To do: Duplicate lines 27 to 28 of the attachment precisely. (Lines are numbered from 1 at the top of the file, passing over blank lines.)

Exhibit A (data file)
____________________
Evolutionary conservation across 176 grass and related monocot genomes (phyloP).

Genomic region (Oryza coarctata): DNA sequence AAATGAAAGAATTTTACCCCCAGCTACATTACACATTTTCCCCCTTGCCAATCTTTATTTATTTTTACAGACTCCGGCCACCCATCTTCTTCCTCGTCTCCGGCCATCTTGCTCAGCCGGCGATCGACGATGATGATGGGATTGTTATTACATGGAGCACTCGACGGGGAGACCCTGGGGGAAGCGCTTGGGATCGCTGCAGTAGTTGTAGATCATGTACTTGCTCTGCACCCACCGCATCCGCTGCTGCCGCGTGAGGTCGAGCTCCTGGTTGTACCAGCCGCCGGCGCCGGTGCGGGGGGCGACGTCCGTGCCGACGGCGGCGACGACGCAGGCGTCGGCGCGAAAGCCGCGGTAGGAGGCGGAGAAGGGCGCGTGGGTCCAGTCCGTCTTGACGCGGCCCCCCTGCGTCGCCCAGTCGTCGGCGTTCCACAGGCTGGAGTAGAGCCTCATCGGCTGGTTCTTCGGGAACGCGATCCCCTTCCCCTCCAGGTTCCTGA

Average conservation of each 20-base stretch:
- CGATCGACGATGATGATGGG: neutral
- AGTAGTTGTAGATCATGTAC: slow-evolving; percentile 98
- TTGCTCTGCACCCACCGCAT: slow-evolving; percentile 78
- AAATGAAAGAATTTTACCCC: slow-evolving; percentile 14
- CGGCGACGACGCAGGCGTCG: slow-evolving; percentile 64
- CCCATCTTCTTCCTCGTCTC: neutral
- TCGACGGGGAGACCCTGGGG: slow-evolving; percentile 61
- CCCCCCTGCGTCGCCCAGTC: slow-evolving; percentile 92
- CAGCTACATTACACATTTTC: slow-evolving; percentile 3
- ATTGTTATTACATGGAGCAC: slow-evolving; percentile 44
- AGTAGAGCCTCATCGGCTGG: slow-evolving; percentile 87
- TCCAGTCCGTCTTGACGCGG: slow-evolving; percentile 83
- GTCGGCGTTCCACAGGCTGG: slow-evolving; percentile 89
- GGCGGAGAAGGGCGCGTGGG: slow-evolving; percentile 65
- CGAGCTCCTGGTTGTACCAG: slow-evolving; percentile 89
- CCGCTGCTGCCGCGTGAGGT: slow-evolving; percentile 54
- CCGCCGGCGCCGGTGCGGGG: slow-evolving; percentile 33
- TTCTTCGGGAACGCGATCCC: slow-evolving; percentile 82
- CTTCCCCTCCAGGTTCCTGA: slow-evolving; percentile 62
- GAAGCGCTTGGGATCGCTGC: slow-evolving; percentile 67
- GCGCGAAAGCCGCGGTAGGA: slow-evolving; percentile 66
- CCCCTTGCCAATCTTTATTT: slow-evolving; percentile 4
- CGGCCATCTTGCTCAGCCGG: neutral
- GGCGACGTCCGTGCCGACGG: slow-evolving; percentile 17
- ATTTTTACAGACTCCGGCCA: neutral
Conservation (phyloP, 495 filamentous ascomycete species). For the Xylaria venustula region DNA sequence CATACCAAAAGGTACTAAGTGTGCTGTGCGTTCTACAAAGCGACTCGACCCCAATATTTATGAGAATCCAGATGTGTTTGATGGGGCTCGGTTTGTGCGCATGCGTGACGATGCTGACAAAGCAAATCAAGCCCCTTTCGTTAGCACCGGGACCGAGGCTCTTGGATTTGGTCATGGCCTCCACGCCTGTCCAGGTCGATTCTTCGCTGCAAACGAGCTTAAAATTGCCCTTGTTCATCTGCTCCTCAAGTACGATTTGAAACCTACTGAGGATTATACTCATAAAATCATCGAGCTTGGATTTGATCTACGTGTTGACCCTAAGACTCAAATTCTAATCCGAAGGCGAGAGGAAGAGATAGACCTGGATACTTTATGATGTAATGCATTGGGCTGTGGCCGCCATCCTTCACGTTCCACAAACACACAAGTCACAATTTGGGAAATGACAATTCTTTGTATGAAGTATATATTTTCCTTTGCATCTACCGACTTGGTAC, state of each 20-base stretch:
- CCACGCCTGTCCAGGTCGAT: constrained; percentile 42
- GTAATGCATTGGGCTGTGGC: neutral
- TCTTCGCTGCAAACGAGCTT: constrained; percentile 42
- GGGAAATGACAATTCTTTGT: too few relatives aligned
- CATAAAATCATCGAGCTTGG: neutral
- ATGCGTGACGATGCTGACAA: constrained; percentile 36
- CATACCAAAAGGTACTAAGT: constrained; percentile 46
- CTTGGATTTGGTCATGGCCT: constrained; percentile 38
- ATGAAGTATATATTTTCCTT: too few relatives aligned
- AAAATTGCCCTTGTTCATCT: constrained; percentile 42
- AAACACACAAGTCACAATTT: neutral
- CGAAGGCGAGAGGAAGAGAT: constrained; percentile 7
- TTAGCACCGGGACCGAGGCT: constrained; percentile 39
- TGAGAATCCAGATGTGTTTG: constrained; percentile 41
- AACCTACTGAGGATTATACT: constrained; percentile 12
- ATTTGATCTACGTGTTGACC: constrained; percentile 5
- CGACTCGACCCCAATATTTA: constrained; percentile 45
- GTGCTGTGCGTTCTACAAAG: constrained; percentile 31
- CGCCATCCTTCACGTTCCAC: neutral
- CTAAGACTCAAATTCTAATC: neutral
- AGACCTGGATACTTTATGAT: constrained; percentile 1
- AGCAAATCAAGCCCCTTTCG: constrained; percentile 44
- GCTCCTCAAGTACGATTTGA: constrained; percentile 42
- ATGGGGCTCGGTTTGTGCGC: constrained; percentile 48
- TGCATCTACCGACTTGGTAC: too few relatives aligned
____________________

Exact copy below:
- GGCGACGTCCGTGCCGACGG: slow-evolving; percentile 17
- ATTTTTACAGACTCCGGCCA: neutral